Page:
The US Army Space Force appears to be going nowhere, having survived the Netflix show of the same name.
Yet the country’s youngest two-year-old service branch is still the butt of jokes and bigger questions about what it does and why it exists.
“Most people don’t have the information they need,” said Master Sergeant Phillip Shane. “When someone asks me, I try to educate them as best I can. It’s just that the information isn’t there.
As Superintendent of the Cadet Space Operations Squadron at the US Air Force Academy, Shane oversees approximately 125 cadets as they learn to manipulate objects in space. He said the squadron operates two satellites that pass over the Academy several times a day.
The job may seem exotic, involving rockets and weightlessness, but in reality, it’s a lot like a desk job in front of a few computer screens.
A handful of cadets and Shane crowd into a room no bigger than a small office as the satellites approach. As the first comes into range, a team of three cadets rush to download the experimental data from it and record any problems that have arisen since the satellite’s last pass overhead.
“It’s structured like a normal crew at a Space Force base,” Shane said. “It gives them experience of what happens in the real world and how that translates once they step into their operational unit.”
Many of the cadets he oversees will become Guardians, what the U.S. military calls Space Force members. Although the service branch is still relatively new, the majority of what it does is not.
Prior to joining the Air Force Academy, Shane was stationed at Buckley Air Force Base, where he worked in missile warning and defense. Both are now the responsibility of the Space Force.
“We’ve been doing these operations for literally three decades,” he said. “The only thing that’s really changed are the name tapes and a new branch of service.”
But this shift represents a significant shift in where the military expects to see conflict in the future.
“The Space Force stand-up is a recognition that the space realm is no longer a benign environment,” said Col. Eric Dorminey, director of information mobility with Space Operations Command. “Before, we were launching, and the only thing we had to worry about was space weather.”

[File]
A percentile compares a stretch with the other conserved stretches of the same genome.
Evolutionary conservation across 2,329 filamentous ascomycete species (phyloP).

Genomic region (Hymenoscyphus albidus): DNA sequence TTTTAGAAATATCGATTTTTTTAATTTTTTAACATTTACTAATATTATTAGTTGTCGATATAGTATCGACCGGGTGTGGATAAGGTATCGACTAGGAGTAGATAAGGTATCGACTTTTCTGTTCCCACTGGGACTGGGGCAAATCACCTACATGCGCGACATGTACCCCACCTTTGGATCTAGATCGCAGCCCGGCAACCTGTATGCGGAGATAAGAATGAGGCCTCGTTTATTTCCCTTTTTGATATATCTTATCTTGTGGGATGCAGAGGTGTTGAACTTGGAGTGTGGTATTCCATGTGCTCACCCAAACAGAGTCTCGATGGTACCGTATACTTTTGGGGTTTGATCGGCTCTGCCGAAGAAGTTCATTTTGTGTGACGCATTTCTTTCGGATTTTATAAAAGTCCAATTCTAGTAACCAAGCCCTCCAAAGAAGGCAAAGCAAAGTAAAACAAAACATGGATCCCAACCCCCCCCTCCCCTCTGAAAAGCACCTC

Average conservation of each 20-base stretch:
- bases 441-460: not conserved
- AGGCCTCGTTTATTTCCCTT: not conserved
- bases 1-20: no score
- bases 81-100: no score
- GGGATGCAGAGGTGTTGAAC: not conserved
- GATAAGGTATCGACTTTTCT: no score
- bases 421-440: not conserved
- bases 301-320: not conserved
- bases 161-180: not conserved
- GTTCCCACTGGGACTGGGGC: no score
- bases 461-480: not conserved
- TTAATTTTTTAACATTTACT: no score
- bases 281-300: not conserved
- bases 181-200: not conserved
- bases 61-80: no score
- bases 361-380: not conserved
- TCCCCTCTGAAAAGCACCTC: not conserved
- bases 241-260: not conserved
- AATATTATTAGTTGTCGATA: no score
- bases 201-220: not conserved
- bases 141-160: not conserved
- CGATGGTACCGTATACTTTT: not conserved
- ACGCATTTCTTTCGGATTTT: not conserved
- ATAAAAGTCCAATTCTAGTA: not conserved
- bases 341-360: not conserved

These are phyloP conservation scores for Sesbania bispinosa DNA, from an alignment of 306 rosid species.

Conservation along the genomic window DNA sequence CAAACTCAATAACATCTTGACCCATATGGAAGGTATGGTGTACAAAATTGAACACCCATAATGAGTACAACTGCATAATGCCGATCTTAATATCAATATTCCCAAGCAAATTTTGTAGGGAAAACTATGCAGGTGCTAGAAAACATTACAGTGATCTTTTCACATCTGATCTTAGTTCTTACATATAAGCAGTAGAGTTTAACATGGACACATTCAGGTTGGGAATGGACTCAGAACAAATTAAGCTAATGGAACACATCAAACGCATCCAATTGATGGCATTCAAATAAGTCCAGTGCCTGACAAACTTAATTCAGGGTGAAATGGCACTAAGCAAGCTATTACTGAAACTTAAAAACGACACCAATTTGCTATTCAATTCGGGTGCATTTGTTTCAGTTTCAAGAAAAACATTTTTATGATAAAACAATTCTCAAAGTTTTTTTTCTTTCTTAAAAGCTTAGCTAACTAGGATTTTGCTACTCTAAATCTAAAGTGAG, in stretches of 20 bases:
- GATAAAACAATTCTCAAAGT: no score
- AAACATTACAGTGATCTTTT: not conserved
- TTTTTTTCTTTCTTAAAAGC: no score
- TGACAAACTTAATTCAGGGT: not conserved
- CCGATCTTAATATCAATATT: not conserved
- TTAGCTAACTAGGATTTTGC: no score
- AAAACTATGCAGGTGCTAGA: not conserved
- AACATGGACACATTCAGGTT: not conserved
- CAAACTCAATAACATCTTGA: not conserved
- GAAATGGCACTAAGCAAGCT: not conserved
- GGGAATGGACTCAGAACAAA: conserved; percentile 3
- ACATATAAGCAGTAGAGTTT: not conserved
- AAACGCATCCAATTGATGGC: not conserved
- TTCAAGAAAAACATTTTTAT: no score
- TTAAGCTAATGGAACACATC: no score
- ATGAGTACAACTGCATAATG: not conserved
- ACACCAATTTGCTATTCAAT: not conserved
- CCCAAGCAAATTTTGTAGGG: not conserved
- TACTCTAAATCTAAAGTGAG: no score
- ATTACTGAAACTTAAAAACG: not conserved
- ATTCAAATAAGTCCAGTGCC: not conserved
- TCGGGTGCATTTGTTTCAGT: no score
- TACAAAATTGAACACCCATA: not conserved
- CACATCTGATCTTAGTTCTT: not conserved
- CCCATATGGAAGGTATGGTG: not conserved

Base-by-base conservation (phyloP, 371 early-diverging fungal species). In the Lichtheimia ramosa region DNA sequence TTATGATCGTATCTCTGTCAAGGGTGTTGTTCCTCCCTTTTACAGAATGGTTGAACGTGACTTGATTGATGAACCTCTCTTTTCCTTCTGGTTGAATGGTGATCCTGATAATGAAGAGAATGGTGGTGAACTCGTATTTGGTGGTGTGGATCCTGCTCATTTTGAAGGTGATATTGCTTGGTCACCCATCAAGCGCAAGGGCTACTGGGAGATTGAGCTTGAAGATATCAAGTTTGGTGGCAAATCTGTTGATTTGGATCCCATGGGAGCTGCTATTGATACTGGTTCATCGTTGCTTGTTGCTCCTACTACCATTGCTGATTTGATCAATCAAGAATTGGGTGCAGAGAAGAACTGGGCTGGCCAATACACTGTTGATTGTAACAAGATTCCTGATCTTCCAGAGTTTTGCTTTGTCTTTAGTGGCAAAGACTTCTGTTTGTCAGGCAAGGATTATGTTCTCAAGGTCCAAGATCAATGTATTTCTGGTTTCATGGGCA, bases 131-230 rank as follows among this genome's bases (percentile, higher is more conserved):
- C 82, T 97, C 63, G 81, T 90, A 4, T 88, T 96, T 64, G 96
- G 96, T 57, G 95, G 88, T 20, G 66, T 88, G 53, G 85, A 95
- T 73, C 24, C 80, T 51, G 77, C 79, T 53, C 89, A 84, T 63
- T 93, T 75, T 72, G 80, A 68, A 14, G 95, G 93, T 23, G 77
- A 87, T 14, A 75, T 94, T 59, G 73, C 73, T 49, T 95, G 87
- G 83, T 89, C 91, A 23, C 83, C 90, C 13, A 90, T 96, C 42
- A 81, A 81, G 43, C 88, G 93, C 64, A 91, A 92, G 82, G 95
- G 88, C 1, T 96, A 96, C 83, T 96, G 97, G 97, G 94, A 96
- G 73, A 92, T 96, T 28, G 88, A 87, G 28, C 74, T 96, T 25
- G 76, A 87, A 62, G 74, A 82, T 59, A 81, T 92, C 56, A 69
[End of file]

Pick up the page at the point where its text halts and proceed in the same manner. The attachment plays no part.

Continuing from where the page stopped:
Some countries see what the United States and its allies have gained from space technology and may wish to reap that benefit, said Maj. Gen. Shawn Bratton, who leads the command that trains and develops guardians.
“We are seeing electronic warfare capabilities being fielded; a spacecraft that can harm another spacecraft,” he said. “And then things from the ground that shoot into space and destroy a spacecraft. We’ve seen Russia and China test them.
If these things go beyond the testing phase, it could affect more than the military, Bratton said. One of Space Force’s responsibilities is to protect the satellites that make up the GPS constellation, which we use in our cars, on our phones, and in many other ways.
Bratton pointed out that dismantling the GPS system would be difficult, but he said it wasn’t worth the risk, especially given the amount of daily life that depends on it.
“GPS provides a timing signal that we use for money transfers, for example,” he said. “It would affect computer networks, banking systems. We use GPS in agriculture for automated farming activities. It’s on the civilian side.
Military operations also rely heavily on GPS and communications satellites.
“Our soldiers, sailors, Marines sometimes need GPS to deliver precision-guided bombs to targets,” Lt. Col. Albert Harris said. “Our airmen and sailors, when they want to communicate over the horizon, a guard helps them do so.”